Sat | Jul 2, 2022

Twitter to pay US$150M penalty over privacy of users’ data

Published:Friday | May 27, 2022 | 4:37 PM
In this April 26, 2017, photo, a Twitter app icon is seen on a mobile phone in Philadelphia. Twitter will pay a $150 million penalty and put in new safeguards to settle federal regulators’ allegations that the social platform failed to protect the privacy of users’ data over a six-year span. (AP Photo/Matt Rourke, File)

WASHINGTON (AP) — Twitter will pay a US$150 million penalty and put in new safeguards to settle federal regulators' allegations that the social platform failed to protect the privacy of users' data over a six-year span.

The United States Justice Department and the Federal Trade Commission announced the settlement with Twitter on Wednesday.

The regulators allege Twitter violated a 2011 FTC order by deceiving users about how well it maintained and protected the privacy and security of their nonpublic contact information.

From May 2013 to September 2019, Twitter told users that it was collecting their phone numbers and email addresses for purposes of account security.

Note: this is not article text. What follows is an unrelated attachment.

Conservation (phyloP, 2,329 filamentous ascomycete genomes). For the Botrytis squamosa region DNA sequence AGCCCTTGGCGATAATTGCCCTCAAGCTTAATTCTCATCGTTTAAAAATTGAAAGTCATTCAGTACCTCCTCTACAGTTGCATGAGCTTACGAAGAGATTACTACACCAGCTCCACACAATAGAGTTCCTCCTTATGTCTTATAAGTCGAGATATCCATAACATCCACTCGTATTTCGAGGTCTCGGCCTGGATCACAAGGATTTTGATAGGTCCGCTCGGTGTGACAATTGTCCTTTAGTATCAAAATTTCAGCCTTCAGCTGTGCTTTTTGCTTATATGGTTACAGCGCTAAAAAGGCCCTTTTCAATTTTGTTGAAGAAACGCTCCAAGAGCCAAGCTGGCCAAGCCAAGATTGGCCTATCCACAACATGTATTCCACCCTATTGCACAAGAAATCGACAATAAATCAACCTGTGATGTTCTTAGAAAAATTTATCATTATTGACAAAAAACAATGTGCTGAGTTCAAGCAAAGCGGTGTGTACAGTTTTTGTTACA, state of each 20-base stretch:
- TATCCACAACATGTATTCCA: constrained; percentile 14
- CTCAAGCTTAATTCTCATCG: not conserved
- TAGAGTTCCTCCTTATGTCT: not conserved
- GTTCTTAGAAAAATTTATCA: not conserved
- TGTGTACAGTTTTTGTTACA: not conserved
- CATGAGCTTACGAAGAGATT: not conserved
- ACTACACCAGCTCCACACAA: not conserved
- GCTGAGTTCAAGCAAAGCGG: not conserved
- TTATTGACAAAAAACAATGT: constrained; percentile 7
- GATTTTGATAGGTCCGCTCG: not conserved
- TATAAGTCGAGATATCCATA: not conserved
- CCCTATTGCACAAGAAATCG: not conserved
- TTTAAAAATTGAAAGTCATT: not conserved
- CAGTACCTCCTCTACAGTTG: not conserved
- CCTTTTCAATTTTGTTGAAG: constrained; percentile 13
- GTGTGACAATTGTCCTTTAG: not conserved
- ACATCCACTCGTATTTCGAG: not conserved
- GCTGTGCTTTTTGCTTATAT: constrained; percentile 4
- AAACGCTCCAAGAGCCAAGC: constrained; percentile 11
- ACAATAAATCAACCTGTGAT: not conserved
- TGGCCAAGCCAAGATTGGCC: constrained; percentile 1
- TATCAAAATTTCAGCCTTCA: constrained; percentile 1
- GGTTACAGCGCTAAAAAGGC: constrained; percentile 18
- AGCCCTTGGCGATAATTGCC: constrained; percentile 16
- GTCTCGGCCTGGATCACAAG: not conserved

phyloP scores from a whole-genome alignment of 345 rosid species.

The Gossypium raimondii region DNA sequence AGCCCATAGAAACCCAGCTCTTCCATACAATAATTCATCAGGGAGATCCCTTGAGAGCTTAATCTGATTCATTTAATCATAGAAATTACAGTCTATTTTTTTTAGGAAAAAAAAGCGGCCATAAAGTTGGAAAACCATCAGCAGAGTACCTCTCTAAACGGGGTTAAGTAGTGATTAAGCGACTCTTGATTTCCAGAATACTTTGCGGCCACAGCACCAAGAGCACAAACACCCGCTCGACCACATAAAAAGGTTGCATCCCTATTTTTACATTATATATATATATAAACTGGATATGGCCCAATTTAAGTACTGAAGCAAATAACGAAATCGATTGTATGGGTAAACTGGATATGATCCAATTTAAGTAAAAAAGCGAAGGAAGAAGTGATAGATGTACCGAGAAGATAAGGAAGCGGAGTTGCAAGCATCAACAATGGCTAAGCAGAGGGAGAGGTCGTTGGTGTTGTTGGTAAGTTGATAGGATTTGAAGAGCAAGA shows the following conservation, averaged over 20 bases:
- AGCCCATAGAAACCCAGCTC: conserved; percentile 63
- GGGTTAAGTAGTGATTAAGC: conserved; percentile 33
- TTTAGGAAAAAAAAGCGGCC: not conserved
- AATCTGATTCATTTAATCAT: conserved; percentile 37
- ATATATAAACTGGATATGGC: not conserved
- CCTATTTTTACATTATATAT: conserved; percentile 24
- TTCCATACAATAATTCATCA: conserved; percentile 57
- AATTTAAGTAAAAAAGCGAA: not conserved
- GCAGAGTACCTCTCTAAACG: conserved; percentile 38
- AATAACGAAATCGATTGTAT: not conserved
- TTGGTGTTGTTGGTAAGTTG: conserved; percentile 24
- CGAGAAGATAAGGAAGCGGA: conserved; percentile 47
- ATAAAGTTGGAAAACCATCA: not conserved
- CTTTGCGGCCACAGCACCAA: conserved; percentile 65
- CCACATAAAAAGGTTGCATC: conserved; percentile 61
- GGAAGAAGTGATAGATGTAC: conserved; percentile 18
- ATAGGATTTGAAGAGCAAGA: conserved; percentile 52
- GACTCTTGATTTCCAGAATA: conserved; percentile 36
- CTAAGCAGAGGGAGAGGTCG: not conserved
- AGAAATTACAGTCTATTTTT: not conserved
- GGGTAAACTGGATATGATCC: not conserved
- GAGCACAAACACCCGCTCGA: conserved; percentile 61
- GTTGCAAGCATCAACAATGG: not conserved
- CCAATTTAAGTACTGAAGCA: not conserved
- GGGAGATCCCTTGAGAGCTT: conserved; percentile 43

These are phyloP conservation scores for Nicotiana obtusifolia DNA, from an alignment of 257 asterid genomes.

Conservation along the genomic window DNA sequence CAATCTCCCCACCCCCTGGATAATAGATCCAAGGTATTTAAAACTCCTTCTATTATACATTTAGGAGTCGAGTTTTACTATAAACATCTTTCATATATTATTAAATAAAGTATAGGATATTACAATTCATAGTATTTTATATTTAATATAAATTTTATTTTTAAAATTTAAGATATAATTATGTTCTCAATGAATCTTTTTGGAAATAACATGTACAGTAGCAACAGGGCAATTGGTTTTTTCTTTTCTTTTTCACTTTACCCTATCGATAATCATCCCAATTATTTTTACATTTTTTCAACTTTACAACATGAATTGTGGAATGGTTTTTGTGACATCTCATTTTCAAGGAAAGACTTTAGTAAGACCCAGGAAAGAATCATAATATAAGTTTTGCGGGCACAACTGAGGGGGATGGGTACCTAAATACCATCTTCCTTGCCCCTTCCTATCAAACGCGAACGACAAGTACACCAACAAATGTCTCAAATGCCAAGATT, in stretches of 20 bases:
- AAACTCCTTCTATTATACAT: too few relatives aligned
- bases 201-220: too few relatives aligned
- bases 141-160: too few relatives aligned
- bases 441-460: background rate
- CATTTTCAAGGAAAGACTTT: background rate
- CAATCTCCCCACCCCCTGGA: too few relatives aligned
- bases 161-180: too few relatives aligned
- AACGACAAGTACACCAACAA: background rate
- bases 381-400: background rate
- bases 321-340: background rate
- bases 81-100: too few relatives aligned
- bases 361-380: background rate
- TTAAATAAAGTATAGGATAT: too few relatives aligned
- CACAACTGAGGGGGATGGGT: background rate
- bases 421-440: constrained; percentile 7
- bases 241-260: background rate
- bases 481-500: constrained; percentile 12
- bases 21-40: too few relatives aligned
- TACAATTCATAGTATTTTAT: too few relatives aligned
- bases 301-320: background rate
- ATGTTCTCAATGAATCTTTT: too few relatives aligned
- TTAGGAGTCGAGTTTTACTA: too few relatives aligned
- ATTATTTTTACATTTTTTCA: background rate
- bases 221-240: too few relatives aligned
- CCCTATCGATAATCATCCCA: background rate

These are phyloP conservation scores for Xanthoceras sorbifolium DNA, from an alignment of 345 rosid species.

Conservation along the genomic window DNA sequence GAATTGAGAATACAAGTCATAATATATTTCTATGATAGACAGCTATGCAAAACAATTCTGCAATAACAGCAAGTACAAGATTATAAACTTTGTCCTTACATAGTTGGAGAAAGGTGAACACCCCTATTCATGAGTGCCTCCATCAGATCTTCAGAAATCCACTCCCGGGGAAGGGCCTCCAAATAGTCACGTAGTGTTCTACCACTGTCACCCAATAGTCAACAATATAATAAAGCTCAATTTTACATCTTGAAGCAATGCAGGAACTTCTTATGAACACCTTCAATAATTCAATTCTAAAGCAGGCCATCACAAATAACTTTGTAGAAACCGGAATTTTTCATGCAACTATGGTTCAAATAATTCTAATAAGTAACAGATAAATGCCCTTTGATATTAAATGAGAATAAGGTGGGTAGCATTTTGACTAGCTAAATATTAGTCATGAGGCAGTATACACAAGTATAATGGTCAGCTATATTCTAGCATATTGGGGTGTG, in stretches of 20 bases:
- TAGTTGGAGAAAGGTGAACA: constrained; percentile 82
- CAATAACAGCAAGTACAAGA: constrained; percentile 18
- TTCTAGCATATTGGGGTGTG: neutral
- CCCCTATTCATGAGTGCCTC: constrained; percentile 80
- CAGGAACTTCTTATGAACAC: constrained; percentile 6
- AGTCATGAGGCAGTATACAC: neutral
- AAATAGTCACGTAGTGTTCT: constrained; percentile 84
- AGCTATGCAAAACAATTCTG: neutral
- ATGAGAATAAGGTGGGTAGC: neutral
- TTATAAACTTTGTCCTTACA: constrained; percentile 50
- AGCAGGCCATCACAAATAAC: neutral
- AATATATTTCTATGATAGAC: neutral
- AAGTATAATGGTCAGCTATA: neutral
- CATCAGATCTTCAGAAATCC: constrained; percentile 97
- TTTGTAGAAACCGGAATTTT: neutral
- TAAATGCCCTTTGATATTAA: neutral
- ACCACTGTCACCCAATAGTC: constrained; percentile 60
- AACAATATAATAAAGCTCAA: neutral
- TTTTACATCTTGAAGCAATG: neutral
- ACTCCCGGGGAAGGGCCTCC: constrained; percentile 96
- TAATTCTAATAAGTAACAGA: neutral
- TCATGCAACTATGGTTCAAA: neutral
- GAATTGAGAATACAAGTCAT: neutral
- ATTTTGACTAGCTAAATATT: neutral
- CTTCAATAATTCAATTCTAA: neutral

But it failed to disclose that it also would use the information to enable companies to send targeted online ads to users on the platform, the government alleged.

The regulators also alleged, in a federal lawsuit filed Wednesday, that Twitter falsely claimed that it complied with US privacy agreements with the European Union and Switzerland, which prohibit companies from processing user information in ways that are at odds with purposes authorized by users.

“Twitter obtained data from users on the pretext of harnessing it for security purposes but then ended up also using the data to target users with ads,” FTC Chair Lina Khan said in a statement.

“This practice affected more than 140 million Twitter users while boosting Twitter's primary source of revenue.”

The San Francisco-based company has more than 229 million users around the world.

The $150 million penalty and the required new compliance measures under the settlement must be approved by a federal court in California.

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